By Al Mattei


WILMINGTON, Del. -- Carolann Space is used to life as a startup artist.

She inaugurated a club field hockey team at her alma mater, the University of Delaware. She also started a recreational league, which presently has some 20 teams.

But coaching at the rarest of field hockey environments is something altogether different. The Charter School of Wilmington (Del.) is believed to be the only institution of its kind with a varsity field hockey team in the United States.

Loosely defined, a charter school is a private alternative school funded with public dollars from the district in which it is located. Depending on the laws of a particular state, charter schools can be started or run by groups of interested parents or by a number of for-profit corporations.

There has been lengthy debate over the degree of success of charter school education. Critics in urban areas point out that many of the for-profit corporations holding the charters are beholden to corporate boards and/or shareholders more than parents or the citizenry. Many parent groups who obtain charters show more passion than educational aptitude. The failure rate in places like New Jersey and the District of Columbia is not insubstantial.

Some states have more charter schools than others; more than 1,000 dot the landscape in Arizona, for example. Very few have sports programs of any consequence.

However, the story of Wilmington Charter is as unique as that of its field hockey team. Up until 1999, students of Wilmington Charter occupied the building along with students of the Cab Calloway School of the Performing Arts and students from Wilmington High School.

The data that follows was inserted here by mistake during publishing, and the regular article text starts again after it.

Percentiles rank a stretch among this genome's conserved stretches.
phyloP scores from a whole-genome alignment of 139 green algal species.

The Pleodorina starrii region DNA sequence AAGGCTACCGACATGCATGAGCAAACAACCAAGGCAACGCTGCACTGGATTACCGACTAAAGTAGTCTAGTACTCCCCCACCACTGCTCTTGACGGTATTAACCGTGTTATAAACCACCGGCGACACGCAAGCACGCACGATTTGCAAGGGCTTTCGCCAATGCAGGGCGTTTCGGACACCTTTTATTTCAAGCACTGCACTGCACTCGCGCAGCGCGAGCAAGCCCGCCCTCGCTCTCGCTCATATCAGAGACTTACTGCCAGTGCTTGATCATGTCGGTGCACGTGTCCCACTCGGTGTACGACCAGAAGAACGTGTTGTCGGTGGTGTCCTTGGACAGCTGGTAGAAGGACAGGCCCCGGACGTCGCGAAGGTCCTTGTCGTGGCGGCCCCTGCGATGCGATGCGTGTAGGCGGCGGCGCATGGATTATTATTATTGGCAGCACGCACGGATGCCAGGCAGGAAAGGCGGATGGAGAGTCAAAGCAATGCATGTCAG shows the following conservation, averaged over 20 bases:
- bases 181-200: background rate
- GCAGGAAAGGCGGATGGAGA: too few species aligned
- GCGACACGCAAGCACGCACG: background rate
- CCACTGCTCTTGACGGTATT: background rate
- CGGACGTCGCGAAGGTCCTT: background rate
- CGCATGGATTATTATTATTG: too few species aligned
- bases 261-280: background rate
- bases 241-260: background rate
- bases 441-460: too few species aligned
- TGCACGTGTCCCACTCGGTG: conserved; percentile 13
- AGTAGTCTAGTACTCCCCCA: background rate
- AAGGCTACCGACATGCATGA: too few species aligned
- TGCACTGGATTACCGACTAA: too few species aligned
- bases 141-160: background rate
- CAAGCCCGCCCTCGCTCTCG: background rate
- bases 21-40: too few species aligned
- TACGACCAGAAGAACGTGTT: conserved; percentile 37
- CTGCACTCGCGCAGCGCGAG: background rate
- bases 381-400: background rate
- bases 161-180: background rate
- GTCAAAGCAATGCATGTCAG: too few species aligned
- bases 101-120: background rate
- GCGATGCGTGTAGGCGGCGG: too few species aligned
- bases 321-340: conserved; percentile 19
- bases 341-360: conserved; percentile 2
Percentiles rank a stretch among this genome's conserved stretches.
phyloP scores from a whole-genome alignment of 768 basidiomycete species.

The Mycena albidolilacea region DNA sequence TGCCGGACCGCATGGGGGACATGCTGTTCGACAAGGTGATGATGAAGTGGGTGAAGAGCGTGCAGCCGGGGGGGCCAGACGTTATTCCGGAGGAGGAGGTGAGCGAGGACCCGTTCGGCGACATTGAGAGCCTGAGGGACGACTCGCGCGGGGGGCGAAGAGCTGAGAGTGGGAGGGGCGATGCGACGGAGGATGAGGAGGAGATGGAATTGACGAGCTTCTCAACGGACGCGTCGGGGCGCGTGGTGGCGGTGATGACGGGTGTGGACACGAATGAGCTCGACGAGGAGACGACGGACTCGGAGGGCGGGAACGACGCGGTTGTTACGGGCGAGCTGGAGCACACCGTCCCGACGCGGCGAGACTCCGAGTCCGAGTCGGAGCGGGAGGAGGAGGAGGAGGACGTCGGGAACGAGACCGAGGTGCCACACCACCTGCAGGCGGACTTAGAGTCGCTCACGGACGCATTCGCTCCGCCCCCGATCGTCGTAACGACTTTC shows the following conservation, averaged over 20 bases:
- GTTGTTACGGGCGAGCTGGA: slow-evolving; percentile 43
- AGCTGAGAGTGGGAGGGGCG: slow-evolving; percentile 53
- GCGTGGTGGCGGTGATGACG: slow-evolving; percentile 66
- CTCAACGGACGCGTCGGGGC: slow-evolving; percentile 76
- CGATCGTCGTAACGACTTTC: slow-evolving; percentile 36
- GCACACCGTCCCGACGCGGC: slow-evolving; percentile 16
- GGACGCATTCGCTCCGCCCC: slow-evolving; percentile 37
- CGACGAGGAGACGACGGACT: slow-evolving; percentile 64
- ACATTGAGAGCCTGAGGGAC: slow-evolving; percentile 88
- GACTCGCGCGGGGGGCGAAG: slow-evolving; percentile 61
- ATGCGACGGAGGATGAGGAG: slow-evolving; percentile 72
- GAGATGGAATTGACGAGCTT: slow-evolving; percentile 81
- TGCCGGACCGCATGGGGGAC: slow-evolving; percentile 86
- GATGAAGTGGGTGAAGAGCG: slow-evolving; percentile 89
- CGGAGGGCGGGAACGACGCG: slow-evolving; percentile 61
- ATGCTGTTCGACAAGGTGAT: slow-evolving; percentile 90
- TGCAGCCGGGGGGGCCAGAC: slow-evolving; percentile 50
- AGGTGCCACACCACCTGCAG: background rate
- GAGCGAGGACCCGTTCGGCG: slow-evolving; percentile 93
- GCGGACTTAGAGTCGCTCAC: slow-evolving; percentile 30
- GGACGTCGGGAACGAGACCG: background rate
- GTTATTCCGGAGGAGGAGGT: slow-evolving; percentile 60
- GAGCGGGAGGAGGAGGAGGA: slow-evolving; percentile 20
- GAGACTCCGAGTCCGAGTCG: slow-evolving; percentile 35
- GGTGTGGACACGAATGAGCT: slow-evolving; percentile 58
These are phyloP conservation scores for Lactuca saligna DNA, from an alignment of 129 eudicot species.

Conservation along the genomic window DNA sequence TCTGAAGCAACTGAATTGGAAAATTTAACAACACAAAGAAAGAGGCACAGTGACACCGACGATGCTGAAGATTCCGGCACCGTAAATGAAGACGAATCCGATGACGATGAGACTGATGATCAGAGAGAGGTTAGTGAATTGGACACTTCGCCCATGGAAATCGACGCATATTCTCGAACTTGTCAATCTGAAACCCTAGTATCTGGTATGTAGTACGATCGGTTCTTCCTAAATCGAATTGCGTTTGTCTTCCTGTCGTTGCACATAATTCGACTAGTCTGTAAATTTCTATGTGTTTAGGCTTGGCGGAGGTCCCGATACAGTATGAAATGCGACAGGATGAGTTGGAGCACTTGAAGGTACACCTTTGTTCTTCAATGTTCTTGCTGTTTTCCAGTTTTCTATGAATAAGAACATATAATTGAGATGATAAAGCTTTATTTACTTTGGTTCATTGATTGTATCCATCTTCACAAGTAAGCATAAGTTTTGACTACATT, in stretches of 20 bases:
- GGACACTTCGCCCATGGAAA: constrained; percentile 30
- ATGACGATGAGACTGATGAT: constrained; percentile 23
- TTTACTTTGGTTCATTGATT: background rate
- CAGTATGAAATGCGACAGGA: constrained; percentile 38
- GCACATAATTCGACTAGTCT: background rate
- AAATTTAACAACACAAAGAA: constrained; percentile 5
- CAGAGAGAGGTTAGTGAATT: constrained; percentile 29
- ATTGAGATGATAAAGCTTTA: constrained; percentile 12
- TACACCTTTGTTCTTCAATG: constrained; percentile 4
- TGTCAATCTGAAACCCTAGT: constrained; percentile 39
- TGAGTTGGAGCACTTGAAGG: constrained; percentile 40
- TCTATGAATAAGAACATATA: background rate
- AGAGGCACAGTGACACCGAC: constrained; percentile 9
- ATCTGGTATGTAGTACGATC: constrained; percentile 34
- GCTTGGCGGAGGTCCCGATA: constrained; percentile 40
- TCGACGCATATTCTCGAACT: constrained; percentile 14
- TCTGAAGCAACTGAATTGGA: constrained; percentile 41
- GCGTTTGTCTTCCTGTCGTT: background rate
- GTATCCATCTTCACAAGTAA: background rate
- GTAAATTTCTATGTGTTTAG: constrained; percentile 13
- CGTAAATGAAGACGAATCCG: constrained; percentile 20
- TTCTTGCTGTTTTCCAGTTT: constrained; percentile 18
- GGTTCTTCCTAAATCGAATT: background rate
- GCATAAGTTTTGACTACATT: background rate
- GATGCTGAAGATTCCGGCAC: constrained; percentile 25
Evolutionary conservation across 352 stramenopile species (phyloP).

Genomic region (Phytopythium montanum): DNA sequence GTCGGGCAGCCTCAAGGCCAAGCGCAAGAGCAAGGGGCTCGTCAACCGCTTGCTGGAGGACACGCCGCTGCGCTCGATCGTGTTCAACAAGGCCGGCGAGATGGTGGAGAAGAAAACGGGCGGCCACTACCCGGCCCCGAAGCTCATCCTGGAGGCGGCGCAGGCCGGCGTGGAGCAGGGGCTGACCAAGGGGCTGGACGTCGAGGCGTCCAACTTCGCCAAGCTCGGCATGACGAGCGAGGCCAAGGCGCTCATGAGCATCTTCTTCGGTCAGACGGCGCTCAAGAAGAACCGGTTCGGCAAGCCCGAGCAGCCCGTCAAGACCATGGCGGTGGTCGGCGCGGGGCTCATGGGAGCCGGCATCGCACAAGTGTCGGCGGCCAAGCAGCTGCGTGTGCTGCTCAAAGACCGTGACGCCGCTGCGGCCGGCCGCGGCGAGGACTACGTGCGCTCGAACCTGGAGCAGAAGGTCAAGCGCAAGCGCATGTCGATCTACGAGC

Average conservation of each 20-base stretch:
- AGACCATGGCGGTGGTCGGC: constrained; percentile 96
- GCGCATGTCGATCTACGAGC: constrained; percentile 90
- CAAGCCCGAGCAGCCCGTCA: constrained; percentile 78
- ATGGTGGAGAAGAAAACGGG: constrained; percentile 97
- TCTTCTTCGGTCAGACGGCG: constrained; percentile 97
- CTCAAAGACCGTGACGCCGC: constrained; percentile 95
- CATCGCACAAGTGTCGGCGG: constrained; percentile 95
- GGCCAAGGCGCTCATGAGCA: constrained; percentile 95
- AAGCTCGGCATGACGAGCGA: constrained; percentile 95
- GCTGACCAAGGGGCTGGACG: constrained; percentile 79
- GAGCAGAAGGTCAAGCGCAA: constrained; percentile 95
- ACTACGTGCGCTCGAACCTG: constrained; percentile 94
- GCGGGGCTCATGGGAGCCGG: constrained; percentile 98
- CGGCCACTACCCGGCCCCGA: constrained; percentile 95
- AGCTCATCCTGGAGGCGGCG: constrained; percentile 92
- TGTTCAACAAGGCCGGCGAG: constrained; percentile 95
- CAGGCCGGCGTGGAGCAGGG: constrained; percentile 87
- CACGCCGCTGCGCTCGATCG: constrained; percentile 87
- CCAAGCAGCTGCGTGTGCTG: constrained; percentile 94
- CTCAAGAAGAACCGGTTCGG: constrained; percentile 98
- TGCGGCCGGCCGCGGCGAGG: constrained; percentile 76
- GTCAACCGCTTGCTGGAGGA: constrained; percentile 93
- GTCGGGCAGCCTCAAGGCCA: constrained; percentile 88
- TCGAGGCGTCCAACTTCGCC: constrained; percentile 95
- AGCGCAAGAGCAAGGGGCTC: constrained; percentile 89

Since then, however, with Wilmington High students split amongst10 neighboring school districts, Space now gets a much different kind of student on her field hockey roster.

"We now get a lot of students that are very interested in academics who play sports as an aside," she says. "They are determined, out there to win, and to play hard. But they are very smart kids, too."

Carlyn Casalbera, a 2002 graduate of Wilmington Charter, shifted seamlessly amongst these three identities. She attended Calloway, wore the colors of the Wilmington High Red Devils until the dissolution of the district in 1999, then wore the blue and white of the Wilmington Charter Force until graduation.

"It wasn't a very big change," Casalbera said. "Wilmington High's sports program had hit their downfall and we weren't very good anymore, so we pretty much started all over again. We were very young."

Clearly, there were some adjustments that had to be made, dissolving an arts and a public high school to make way for a charter school. There were changes in administration, teaching, and in the student body.

"It was happening previous to my eighth-grade year when I came in," Casalbera said. "It was a challenge we were ready to accept, and it was about time to show what we could do, coming together to play for Charter. To be honest, being from different backgrounds we were all willing to learn, and I think our coach was able to teach us the importance of hard work and dedication."

Space is seeing the fruits of her labor in the team's fourth season. The team earned an invitation to the Turf Bowl, the in-season showcase for Delaware teams. During the tournament, the Force beat neighboring Hockessin McKean (Del.) on the Rullo Stadium turf in front of a substantial crowd.

"We've come a very long way; my six seniors were my first freshmen four years ago," Space says. "We've come a long way from knowing what our jobs are supposed to be, what their positions are. It's nice to see them competitive with other teams now."

Charter is just one more addition to a diverse Delaware scholastic field hockey culture that allows public, prep, parochial, and Christian schools to compete on an equal basis for a state championship.

"It's tough right now because we don't have a feeder program," Space says. "But we have had a girls' soccer team that has made the state finals, and our cross country teams have won conference banners. I think we're going in the direction of getting a well-rounded student who is a good athlete as well as good in the classroom."